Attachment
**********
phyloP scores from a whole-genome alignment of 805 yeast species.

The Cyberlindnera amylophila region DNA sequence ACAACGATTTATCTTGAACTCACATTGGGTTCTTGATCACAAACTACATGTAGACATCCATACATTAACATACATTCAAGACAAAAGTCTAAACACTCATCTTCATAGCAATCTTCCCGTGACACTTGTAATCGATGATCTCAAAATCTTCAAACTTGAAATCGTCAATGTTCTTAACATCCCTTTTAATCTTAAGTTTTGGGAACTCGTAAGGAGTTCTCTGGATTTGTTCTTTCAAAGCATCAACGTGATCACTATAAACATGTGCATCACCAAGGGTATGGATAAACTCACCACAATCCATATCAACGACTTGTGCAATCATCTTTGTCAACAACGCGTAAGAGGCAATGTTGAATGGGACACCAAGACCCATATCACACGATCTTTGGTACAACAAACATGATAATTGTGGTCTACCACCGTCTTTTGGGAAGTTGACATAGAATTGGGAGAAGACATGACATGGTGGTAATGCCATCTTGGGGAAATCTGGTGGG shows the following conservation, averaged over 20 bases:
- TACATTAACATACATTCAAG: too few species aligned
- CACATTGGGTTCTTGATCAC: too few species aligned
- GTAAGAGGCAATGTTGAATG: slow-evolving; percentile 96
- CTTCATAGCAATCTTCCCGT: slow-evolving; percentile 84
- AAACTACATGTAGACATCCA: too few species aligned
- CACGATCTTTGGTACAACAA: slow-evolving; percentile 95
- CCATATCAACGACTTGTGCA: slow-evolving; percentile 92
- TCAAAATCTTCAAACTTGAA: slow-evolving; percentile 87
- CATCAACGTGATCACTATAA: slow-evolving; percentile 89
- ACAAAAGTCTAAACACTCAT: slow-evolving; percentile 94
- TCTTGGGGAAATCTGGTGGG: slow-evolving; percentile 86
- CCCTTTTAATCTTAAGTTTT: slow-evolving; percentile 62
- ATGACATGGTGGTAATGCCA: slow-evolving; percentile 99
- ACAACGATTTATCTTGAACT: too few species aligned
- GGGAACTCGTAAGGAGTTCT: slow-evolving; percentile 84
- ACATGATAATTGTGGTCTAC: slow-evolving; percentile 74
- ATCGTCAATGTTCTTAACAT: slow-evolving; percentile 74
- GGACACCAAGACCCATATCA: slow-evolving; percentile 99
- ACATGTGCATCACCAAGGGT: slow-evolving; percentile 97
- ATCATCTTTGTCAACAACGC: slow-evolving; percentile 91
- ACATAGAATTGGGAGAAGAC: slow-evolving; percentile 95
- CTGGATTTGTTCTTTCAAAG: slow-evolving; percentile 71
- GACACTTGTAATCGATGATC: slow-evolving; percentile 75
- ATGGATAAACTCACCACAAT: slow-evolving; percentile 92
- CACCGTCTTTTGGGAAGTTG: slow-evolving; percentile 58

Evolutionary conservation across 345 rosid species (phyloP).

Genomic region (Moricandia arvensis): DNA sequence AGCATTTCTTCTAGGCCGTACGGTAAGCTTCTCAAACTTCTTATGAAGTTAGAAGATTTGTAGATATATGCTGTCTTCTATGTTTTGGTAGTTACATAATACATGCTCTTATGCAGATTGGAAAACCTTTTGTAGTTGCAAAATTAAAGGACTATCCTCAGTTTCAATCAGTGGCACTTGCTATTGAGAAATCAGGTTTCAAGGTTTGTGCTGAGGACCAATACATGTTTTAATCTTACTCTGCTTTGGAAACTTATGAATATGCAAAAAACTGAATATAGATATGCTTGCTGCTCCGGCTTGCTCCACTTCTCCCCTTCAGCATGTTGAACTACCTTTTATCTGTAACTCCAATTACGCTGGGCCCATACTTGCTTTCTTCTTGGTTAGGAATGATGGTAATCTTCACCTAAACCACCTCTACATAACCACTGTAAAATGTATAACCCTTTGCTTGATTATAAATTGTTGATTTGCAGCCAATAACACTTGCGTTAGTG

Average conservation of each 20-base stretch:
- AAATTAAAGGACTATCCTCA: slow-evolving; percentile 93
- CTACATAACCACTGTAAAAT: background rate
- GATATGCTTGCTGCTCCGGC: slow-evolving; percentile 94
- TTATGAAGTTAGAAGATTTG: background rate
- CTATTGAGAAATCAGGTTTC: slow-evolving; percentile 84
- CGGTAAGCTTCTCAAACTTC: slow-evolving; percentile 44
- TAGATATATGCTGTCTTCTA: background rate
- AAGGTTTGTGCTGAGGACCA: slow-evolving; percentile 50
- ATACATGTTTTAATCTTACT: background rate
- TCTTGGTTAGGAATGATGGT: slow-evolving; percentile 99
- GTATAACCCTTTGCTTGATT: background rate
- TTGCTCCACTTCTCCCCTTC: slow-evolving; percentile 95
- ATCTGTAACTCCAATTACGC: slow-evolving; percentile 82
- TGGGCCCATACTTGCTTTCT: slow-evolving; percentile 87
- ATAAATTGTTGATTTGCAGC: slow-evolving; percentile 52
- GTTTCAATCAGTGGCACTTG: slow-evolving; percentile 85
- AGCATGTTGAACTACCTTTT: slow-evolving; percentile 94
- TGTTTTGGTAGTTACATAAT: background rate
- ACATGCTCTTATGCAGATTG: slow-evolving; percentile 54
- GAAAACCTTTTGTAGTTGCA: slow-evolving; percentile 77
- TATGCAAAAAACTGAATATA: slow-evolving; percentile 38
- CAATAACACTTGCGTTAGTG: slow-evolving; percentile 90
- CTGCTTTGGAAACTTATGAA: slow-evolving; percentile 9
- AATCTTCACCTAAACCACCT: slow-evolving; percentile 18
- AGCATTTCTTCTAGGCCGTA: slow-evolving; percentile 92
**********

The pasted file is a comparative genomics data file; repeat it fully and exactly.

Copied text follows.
phyloP scores from a whole-genome alignment of 805 yeast species.

The Cyberlindnera amylophila region DNA sequence ACAACGATTTATCTTGAACTCACATTGGGTTCTTGATCACAAACTACATGTAGACATCCATACATTAACATACATTCAAGACAAAAGTCTAAACACTCATCTTCATAGCAATCTTCCCGTGACACTTGTAATCGATGATCTCAAAATCTTCAAACTTGAAATCGTCAATGTTCTTAACATCCCTTTTAATCTTAAGTTTTGGGAACTCGTAAGGAGTTCTCTGGATTTGTTCTTTCAAAGCATCAACGTGATCACTATAAACATGTGCATCACCAAGGGTATGGATAAACTCACCACAATCCATATCAACGACTTGTGCAATCATCTTTGTCAACAACGCGTAAGAGGCAATGTTGAATGGGACACCAAGACCCATATCACACGATCTTTGGTACAACAAACATGATAATTGTGGTCTACCACCGTCTTTTGGGAAGTTGACATAGAATTGGGAGAAGACATGACATGGTGGTAATGCCATCTTGGGGAAATCTGGTGGG shows the following conservation, averaged over 20 bases:
- TACATTAACATACATTCAAG: too few species aligned
- CACATTGGGTTCTTGATCAC: too few species aligned
- GTAAGAGGCAATGTTGAATG: slow-evolving; percentile 96
- CTTCATAGCAATCTTCCCGT: slow-evolving; percentile 84
- AAACTACATGTAGACATCCA: too few species aligned
- CACGATCTTTGGTACAACAA: slow-evolving; percentile 95
- CCATATCAACGACTTGTGCA: slow-evolving; percentile 92
- TCAAAATCTTCAAACTTGAA: slow-evolving; percentile 87
- CATCAACGTGATCACTATAA: slow-evolving; percentile 89
- ACAAAAGTCTAAACACTCAT: slow-evolving; percentile 94
- TCTTGGGGAAATCTGGTGGG: slow-evolving; percentile 86
- CCCTTTTAATCTTAAGTTTT: slow-evolving; percentile 62
- ATGACATGGTGGTAATGCCA: slow-evolving; percentile 99
- ACAACGATTTATCTTGAACT: too few species aligned
- GGGAACTCGTAAGGAGTTCT: slow-evolving; percentile 84
- ACATGATAATTGTGGTCTAC: slow-evolving; percentile 74
- ATCGTCAATGTTCTTAACAT: slow-evolving; percentile 74
- GGACACCAAGACCCATATCA: slow-evolving; percentile 99
- ACATGTGCATCACCAAGGGT: slow-evolving; percentile 97
- ATCATCTTTGTCAACAACGC: slow-evolving; percentile 91
- ACATAGAATTGGGAGAAGAC: slow-evolving; percentile 95
- CTGGATTTGTTCTTTCAAAG: slow-evolving; percentile 71
- GACACTTGTAATCGATGATC: slow-evolving; percentile 75
- ATGGATAAACTCACCACAAT: slow-evolving; percentile 92
- CACCGTCTTTTGGGAAGTTG: slow-evolving; percentile 58

Evolutionary conservation across 345 rosid species (phyloP).

Genomic region (Moricandia arvensis): DNA sequence AGCATTTCTTCTAGGCCGTACGGTAAGCTTCTCAAACTTCTTATGAAGTTAGAAGATTTGTAGATATATGCTGTCTTCTATGTTTTGGTAGTTACATAATACATGCTCTTATGCAGATTGGAAAACCTTTTGTAGTTGCAAAATTAAAGGACTATCCTCAGTTTCAATCAGTGGCACTTGCTATTGAGAAATCAGGTTTCAAGGTTTGTGCTGAGGACCAATACATGTTTTAATCTTACTCTGCTTTGGAAACTTATGAATATGCAAAAAACTGAATATAGATATGCTTGCTGCTCCGGCTTGCTCCACTTCTCCCCTTCAGCATGTTGAACTACCTTTTATCTGTAACTCCAATTACGCTGGGCCCATACTTGCTTTCTTCTTGGTTAGGAATGATGGTAATCTTCACCTAAACCACCTCTACATAACCACTGTAAAATGTATAACCCTTTGCTTGATTATAAATTGTTGATTTGCAGCCAATAACACTTGCGTTAGTG

Average conservation of each 20-base stretch:
- AAATTAAAGGACTATCCTCA: slow-evolving; percentile 93
- CTACATAACCACTGTAAAAT: background rate
- GATATGCTTGCTGCTCCGGC: slow-evolving; percentile 94
- TTATGAAGTTAGAAGATTTG: background rate
- CTATTGAGAAATCAGGTTTC: slow-evolving; percentile 84
- CGGTAAGCTTCTCAAACTTC: slow-evolving; percentile 44
- TAGATATATGCTGTCTTCTA: background rate
- AAGGTTTGTGCTGAGGACCA: slow-evolving; percentile 50
- ATACATGTTTTAATCTTACT: background rate
- TCTTGGTTAGGAATGATGGT: slow-evolving; percentile 99
- GTATAACCCTTTGCTTGATT: background rate
- TTGCTCCACTTCTCCCCTTC: slow-evolving; percentile 95
- ATCTGTAACTCCAATTACGC: slow-evolving; percentile 82
- TGGGCCCATACTTGCTTTCT: slow-evolving; percentile 87
- ATAAATTGTTGATTTGCAGC: slow-evolving; percentile 52
- GTTTCAATCAGTGGCACTTG: slow-evolving; percentile 85
- AGCATGTTGAACTACCTTTT: slow-evolving; percentile 94
- TGTTTTGGTAGTTACATAAT: background rate
- ACATGCTCTTATGCAGATTG: slow-evolving; percentile 54
- GAAAACCTTTTGTAGTTGCA: slow-evolving; percentile 77
- TATGCAAAAAACTGAATATA: slow-evolving; percentile 38
- CAATAACACTTGCGTTAGTG: slow-evolving; percentile 90
- CTGCTTTGGAAACTTATGAA: slow-evolving; percentile 9
- AATCTTCACCTAAACCACCT: slow-evolving; percentile 18
- AGCATTTCTTCTAGGCCGTA: slow-evolving; percentile 92